QUESTION: What can you say about the male gaze in cinema? Do you think it puts the audience in a strange position? How do you expect audience to react? Disturbed? Like the film is a narcotic?

JULIA: The film deals with the subjects of the male and female gaze and voyeurism. What is difference between being a voyeur and just a tender witness? Is the audience in more of a powerful position as tender witness than voyeur? I hope people have a visceral reaction to the watching the film similar to swallowing a balloon. I like films that don't go in one ear and out the other. I like films that stay with me. So with this film I hope it has a strong impact on audience one way or another. I hope the tone or atmosphere of the film helps audiences build the film. To watch with a sense of wonder what is going to happen next in the story is what I want.

QUESTION: There is an interesting use of sound in the film. Can you tell us what that is about?

JULIA: With the sound we worked with breath, subtly with breath in a chamber. The sound drops and comes back, etc. With the sound designer we tried to marry the sound well. It is very restrained which I think goes well with the theme of the film.

QUESTION: To Emily, can you tell us about how you prepared for this role?

EMILY: I watched Lars Von Trier’s ANTICHRIST (2009), and was very inspired by it because that bravery in Charlotte Gainsbourg’s role was amazing. We worked a lot on my physicality. I had to fake sleep a lot so through sleeping I learning to meditate through dreams and not be present.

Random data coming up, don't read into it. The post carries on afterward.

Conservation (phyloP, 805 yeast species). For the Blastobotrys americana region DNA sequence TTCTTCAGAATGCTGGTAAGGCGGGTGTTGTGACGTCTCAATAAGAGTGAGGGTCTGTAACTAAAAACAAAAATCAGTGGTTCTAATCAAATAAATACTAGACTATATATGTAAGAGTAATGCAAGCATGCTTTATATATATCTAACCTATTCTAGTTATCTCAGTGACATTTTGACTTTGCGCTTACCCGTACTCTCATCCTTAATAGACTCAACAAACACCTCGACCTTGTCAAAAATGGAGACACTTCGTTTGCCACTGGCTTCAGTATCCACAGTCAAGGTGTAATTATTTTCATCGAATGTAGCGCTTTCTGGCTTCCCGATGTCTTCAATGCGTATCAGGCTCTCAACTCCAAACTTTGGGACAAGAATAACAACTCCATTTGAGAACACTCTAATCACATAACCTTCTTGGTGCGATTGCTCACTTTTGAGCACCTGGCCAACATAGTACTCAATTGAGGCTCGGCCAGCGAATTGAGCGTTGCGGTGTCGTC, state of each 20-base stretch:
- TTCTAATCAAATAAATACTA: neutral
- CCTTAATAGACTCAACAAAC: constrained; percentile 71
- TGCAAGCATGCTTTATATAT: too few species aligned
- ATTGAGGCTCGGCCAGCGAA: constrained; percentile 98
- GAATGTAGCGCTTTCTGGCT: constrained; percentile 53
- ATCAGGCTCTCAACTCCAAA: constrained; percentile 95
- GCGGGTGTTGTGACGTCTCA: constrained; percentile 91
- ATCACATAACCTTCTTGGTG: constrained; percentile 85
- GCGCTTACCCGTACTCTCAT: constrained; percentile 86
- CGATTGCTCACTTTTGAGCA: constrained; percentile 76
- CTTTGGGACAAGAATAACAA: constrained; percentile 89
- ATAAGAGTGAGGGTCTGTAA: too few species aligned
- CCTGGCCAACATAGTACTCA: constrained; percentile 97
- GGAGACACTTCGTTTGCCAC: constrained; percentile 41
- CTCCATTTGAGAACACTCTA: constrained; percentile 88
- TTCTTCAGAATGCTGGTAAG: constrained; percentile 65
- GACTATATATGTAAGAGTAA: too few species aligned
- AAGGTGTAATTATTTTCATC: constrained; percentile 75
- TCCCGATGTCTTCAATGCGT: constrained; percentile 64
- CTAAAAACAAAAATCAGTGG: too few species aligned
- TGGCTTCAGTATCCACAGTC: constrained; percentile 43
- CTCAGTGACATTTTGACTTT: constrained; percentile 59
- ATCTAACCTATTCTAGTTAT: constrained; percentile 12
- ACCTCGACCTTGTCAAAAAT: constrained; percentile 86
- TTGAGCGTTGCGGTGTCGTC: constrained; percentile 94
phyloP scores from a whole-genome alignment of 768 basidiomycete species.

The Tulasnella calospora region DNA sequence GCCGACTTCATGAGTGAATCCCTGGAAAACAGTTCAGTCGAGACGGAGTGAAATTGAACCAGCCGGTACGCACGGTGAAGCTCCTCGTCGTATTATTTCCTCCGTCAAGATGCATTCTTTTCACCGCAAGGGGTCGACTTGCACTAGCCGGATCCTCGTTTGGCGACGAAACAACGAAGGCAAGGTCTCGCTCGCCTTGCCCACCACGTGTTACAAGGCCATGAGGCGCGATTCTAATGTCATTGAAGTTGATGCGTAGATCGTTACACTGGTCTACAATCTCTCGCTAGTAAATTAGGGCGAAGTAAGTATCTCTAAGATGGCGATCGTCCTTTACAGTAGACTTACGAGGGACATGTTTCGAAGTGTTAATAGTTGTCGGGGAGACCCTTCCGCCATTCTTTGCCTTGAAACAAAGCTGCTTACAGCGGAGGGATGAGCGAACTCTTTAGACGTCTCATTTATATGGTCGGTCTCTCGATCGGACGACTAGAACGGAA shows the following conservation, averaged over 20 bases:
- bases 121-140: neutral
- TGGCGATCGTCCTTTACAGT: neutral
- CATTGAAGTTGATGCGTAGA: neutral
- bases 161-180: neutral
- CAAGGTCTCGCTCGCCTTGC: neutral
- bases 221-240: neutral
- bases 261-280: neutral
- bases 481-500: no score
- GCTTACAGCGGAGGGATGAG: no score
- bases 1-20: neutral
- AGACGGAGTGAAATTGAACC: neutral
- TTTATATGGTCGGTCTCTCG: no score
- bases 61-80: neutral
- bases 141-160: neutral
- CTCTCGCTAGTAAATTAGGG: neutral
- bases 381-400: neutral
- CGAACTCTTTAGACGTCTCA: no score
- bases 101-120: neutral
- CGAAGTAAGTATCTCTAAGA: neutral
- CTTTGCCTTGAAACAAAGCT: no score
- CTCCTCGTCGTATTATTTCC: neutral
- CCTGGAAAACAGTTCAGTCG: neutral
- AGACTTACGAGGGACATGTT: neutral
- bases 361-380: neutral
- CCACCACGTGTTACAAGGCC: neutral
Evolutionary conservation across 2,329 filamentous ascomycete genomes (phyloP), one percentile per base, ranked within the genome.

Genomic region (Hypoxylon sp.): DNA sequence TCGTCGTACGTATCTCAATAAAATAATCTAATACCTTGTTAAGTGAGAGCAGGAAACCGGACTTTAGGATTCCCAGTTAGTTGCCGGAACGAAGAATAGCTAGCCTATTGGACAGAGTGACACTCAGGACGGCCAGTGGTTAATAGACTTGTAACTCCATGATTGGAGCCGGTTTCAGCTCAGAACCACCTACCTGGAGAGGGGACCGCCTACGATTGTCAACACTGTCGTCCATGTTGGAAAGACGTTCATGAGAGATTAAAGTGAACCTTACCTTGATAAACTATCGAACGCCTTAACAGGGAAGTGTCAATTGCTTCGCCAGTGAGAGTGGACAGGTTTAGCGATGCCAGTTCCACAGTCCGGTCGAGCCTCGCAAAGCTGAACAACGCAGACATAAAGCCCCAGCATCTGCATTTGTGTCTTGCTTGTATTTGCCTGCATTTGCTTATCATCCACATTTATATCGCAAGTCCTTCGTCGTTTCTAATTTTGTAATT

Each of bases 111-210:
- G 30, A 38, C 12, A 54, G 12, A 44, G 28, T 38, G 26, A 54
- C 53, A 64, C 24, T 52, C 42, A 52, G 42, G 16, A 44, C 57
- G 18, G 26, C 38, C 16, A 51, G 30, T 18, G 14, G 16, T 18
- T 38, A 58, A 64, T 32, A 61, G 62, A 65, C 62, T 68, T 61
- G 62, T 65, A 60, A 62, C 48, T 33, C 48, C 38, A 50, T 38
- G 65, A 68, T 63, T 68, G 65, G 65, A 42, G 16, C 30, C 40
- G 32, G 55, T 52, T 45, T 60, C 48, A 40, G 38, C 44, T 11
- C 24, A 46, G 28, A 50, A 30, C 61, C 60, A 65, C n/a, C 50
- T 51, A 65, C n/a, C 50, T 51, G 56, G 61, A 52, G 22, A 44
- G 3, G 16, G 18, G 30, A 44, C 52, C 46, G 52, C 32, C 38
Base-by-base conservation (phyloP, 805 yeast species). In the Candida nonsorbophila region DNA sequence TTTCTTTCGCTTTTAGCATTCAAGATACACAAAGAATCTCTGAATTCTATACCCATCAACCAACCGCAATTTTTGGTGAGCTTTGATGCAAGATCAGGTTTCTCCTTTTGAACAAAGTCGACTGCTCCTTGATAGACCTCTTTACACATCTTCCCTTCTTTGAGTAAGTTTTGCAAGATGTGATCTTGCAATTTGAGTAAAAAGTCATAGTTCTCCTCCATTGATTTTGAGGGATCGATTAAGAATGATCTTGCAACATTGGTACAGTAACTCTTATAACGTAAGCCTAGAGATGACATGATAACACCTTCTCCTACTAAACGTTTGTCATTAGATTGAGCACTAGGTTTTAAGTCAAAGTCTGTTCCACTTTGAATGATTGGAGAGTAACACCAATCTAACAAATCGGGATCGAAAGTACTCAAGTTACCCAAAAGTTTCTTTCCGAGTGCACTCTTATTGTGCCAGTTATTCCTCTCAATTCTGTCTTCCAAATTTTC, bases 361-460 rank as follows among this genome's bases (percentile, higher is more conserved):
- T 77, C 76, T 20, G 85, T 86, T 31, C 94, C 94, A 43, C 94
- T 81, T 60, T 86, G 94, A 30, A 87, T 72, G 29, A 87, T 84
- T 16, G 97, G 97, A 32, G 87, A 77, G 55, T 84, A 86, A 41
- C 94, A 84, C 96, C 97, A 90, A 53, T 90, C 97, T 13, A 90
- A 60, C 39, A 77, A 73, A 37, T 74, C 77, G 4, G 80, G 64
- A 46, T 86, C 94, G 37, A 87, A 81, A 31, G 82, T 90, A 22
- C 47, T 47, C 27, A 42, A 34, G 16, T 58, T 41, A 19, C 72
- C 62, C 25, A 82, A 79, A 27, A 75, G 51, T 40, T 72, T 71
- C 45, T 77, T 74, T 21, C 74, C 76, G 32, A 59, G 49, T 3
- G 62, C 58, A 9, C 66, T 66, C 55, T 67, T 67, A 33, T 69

JULIA: Friendships in my early twenties were very intense. We don't put enough stress on that, I think because we diminish those relationships in time. I have major respect for people that age and despite doing professionally what they are trying to do, retain intense friendships. It’s not unusual that the character Lucy has a friend in the world like she does. They are two people refusing to be well adjusted in their own way. Why do we have to adjust ourselves? So these friends are resisting that. Lucy takes care of her friend. There is a line in the film: 'I just want to share and love with my friends'.

QUESTION: Are your views feminist? Have you read books with the POV from older men like Gabriel Garcia Marquez and other magical realist writers? Have you read them and did they inspire you?

JULIA: Yes, I have read both writers and was inspired by them. But of course my stories are the stories I have to tell and are different. During the editing my friend the great director Jane Campion was in the audience giving me comfort in the editing room during the edit. That was important to me. It was a late idea of the producers to get her involved, however, and was not planned from outset.

 

The press conference ended and Jane Campion stood up behind me. She had been sitting during the press conference and had gone unnoticed till then. Ah, how nice it was to meet the director of so many masterpieces including an all time favorite of mine: THE PIANO (1993)!

Thus far there are mixed reactions to SLEEPING BEAUTY. But, what a title! And I cant think of a better subject than a paradoxical female character who is strong, ‘quiet and ruthlessly reckless and yet at the same time submissive’. Sounds like a film I have to see! ☺

SUMMARY: “A haunting portrait of Lucy, a young university student drawn into a mysterious hidden world of unspoken desires.”

Written by Vanessa McMahon May 14, 2011

see official site here: http://sleepingbeautyfilm.com/

Sleeping Beauty press conference photos... by Vanessa McMahon 

     

Emily Browning at Cannes 

 director Jan Campion attends conference.

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About Vanessa McMahon